Editor’s note: Arick Davey and his family are part of our bigger Ridge Church family. Arick is a missionary with the organization Youth With A Mission (YWAM). He is wrapping up an assignment to bring the Gospel to people in Papua New Guinea and Indonesia. Arick tells us about the miracles and adventures God has him on.
Hello friends and family,
Wow . . . what an incredible two months!
Today, my team begins the journey back to Queenstown, New Zealand. Outreach is officially over and we are on our way back.
Internet has been pretty scarce here in Indonesia, so pardon me not sending an update earlier.
Our first leg of outreach was in Papua New Guinea. In four weeks there, we spent half our time ministering alongside the YWAM base in the city of Lae. The other time was spent ministering to villages deep in the jungle/coastlands several hours outside of Lae.
We saw incredible moves of God; many gave their lives to Jesus. Many were also healed in the name of Jesus including the blind, the deaf, the lame, the ill and the oppressed.
We had the beautiful privilege to baptize a bunch of new believers in the river nearby the village that hosted us. It was amazing. We faced some minor persecutions against our team, a few setbacks involving visa/passport issues, some sickness and physical injuries in the team. But, all in all, it was successful and enjoyable. Village life is ROUGH in some places, but the Lord is gracious and His love can’t be hindered by circumstance. (Romans 8)
The second leg of outreach consisted of our team heading to Indonesia for four weeks. What an adventure Indonesia was . . .
The language barrier was ever-present and challenging, but God literally guided every step of our trip and smoothed out the rough patches.
Needless to say it was a challenging adjustment to be immersed in a culture so very different than our own. The predominant religion in Bali is Hinduism, so everywhere you go are these spectacular and intricately detailed temples and statues and idols. Nobody speaks English and the traffic is overwhelmingly chaotic.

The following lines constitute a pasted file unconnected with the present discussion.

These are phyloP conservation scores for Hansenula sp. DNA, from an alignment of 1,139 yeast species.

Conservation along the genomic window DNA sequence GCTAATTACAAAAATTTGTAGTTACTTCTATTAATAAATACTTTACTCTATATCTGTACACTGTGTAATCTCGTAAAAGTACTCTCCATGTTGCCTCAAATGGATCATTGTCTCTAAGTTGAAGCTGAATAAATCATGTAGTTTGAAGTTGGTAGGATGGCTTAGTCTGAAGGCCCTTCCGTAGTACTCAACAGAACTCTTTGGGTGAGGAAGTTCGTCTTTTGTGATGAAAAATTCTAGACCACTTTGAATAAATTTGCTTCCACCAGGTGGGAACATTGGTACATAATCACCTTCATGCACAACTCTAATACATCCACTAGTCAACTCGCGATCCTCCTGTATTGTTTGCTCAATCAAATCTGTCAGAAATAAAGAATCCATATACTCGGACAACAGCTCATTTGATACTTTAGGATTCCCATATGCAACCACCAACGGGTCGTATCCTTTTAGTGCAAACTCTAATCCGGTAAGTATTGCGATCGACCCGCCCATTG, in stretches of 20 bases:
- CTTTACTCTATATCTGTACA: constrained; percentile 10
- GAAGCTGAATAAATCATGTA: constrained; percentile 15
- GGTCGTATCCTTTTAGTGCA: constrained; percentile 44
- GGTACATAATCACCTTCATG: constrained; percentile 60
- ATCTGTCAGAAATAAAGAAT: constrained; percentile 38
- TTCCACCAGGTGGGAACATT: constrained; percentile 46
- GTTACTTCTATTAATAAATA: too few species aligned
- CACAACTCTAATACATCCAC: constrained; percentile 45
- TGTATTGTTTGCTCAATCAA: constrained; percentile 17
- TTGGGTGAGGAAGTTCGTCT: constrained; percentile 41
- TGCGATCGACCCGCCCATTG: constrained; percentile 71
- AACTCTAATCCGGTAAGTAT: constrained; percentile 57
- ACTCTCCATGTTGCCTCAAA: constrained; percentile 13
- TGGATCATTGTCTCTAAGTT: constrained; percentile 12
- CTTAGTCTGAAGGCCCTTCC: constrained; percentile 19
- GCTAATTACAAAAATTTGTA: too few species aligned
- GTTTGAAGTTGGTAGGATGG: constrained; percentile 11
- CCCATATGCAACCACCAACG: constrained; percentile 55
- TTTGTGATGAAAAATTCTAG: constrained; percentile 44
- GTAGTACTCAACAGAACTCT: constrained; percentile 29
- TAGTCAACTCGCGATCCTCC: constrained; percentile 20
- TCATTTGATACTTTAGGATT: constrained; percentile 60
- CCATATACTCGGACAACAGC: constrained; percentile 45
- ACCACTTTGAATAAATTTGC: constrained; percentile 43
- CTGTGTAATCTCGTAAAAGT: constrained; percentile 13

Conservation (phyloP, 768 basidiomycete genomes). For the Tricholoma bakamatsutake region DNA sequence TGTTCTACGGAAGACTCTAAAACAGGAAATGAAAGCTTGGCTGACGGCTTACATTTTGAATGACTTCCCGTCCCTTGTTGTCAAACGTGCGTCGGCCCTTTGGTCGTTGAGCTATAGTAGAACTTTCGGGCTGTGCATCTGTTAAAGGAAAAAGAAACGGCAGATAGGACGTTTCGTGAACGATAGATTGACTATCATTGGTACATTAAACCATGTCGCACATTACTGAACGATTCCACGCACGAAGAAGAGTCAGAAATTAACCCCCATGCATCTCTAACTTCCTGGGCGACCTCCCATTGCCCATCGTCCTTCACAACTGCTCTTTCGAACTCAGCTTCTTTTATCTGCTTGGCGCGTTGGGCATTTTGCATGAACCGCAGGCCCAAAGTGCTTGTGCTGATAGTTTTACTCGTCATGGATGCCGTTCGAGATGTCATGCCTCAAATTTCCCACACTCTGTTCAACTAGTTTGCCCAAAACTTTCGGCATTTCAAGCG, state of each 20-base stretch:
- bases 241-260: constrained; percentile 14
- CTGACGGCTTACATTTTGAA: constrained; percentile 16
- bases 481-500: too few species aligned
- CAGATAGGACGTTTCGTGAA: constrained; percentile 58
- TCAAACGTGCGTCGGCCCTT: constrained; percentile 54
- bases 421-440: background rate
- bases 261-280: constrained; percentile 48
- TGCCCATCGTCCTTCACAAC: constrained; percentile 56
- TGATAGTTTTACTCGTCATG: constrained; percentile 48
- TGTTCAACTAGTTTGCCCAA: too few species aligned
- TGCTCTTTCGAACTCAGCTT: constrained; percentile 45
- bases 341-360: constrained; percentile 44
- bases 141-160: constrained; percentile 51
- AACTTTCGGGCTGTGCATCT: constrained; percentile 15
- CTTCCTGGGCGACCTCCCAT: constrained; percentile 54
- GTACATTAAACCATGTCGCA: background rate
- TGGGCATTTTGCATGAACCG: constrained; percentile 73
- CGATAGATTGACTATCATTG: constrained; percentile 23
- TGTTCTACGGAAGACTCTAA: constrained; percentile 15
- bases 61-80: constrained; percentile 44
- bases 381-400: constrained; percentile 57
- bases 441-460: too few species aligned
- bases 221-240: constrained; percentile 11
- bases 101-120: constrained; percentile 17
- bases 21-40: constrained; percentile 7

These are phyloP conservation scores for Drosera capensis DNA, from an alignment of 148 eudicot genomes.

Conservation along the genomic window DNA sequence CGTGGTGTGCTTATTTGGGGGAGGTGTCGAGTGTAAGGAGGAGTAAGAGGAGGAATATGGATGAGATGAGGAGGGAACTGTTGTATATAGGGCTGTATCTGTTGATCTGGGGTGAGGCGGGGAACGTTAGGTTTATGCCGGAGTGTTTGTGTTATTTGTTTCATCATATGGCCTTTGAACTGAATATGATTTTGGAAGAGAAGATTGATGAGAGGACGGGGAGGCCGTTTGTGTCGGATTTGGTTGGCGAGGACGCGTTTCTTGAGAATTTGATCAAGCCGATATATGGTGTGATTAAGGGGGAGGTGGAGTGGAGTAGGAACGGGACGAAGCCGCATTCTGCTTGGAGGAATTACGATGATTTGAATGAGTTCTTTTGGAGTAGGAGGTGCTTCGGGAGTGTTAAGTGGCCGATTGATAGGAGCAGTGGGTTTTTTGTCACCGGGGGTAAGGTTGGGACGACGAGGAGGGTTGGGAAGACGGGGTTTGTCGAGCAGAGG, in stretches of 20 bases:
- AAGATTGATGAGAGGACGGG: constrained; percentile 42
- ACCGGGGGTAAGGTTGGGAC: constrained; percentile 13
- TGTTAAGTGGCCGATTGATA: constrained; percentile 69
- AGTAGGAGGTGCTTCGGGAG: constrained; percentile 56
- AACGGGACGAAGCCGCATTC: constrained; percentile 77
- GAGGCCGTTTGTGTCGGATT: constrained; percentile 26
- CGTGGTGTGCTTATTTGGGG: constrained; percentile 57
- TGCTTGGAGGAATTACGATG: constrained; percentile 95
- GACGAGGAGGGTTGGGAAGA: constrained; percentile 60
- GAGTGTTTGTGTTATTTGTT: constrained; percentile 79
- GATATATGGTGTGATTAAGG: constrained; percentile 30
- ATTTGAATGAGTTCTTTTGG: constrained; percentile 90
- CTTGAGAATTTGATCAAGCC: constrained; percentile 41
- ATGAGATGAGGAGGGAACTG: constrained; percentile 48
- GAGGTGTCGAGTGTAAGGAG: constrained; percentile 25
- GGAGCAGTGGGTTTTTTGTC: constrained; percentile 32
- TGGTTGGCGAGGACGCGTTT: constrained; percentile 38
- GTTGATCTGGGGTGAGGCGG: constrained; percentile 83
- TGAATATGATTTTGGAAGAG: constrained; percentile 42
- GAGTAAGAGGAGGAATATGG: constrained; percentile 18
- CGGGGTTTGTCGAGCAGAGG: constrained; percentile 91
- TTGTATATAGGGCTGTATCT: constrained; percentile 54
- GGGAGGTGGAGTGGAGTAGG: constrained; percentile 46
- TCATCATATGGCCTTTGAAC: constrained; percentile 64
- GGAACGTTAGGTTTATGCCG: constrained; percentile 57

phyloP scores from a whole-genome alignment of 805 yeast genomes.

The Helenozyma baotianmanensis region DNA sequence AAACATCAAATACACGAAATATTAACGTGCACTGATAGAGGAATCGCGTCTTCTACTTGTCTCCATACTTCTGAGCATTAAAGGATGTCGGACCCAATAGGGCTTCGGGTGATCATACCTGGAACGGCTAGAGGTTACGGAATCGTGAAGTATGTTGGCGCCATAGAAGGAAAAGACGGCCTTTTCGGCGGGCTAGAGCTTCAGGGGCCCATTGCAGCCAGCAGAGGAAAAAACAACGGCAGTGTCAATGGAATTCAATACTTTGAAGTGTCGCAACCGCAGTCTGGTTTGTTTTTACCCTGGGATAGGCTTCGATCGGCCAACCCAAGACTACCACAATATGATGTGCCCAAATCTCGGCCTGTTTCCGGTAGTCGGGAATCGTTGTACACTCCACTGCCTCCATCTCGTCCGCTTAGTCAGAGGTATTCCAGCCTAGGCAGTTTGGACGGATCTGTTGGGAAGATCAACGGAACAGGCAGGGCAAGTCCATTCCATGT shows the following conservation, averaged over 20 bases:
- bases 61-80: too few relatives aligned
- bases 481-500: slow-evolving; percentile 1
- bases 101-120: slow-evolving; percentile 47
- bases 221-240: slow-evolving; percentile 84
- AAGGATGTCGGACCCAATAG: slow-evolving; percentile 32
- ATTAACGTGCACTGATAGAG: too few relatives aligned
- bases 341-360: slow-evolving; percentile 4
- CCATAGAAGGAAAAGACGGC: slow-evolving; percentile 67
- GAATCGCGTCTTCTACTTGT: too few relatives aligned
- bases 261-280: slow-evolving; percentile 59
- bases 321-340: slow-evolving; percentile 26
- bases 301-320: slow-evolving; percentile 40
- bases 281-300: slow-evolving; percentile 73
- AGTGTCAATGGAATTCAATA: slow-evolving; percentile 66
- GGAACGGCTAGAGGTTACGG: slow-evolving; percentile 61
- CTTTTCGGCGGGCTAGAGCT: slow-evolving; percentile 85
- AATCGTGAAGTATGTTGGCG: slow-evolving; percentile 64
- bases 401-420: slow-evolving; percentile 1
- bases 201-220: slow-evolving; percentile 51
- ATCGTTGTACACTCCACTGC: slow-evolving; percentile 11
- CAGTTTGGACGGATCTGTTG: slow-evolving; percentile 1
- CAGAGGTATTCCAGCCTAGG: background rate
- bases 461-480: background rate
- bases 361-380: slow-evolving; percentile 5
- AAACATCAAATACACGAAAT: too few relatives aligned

We felt, at first, like children lost at an amusement park. But there was a lingering sense of wonder laced throughout our entire journey. We met amazing people, we saw more miracle healings, and we learned a little bit about Indonesian culture and cuisine.
The old jokes about dog meat are always called to mind. And, yes, they eat dog in Indo, and a lot of it. We may or may not have. OK, we definitely did. Try some, that is.
Paul said he became like the Romans to gain them, and Jesus said whenever you go into a new place to preach the Gospel, eat whatever is placed in front of you, so when in another culture you don’t want to turn your nose up at a plate put in front of you. Chances are (especially in impoverished Indonesia) that the meal, whatever it may be, is the best that person/family has to offer and they’re paying you the highest honor and respect as a guest to feed you their best. So we ate.
Our mission in Indonesia finished with two weeks away from Bali on another island called Sumba.
In the villages we saw healings. An elderly blind woman saw for the first time in 24 years. A deaf mute girl – 18 years old – heard and spoke for the first time since birth. Several other healings of pain and sickness occurred in Jesus name.
Indonesia challenged me in ways I never could have been prepared for. It stretched my faith, confronted my perspectives, made me experience a new level of gratitude, and taught me invaluable truths about the character and nature of God and His heart for EVERYONE.
We stayed with an AMAZING ministry called House of Hope. Their vision is to train up young kids with gifts and talents to be leaders on the island. Sumba is an incredibly poor island. Sadly, human slavery, human trafficking, child exploitation (rape, forced marriages, child pregancy) and crime are all the norm.
But we know the love of Jesus shines brightest in the darkest places. We got to work alongside these young people and minister to these villages living in extreme poverty. It’s amazing to see how generous and hospitable these people are who – when compared to you and I – have nothing. The kids at House Of Hope get offered the chance of a lifetime to leave the village, have their schooling paid for (ONE U.S. DOLLAR A MONTH!), learn English, and exponentially increase their chances to get a job and get accepted into university.
Understand that these families cannot afford to send their children to school. They don’t even have water, let alone the $1 a month it takes to support your child’s schooling. I’ve never witnessed anything like this before. To me, it had always just been a TV commercial that had no basis in reality.
Until I lived it briefly. Firsthand.
And to see how generous and grateful these people are challenged me. We bonded with the kids in the HOH like family! They were taking the one chance they were getting to make something happen out of life, and they were absolutely succeeding. It was the heart of God in action: to take the most hopeless, bottom rung, castaways of society and build them in their created value and dreams and skills. Most of these youths will end up in governmental and other outlets of leadership in Sumba. They have this future because of the vision of House of Hope.
Thank you all so much for allowing me this opportunity to see the Kingdom advancing all over the world. It’s so challenging but so fulfilling! Love you all.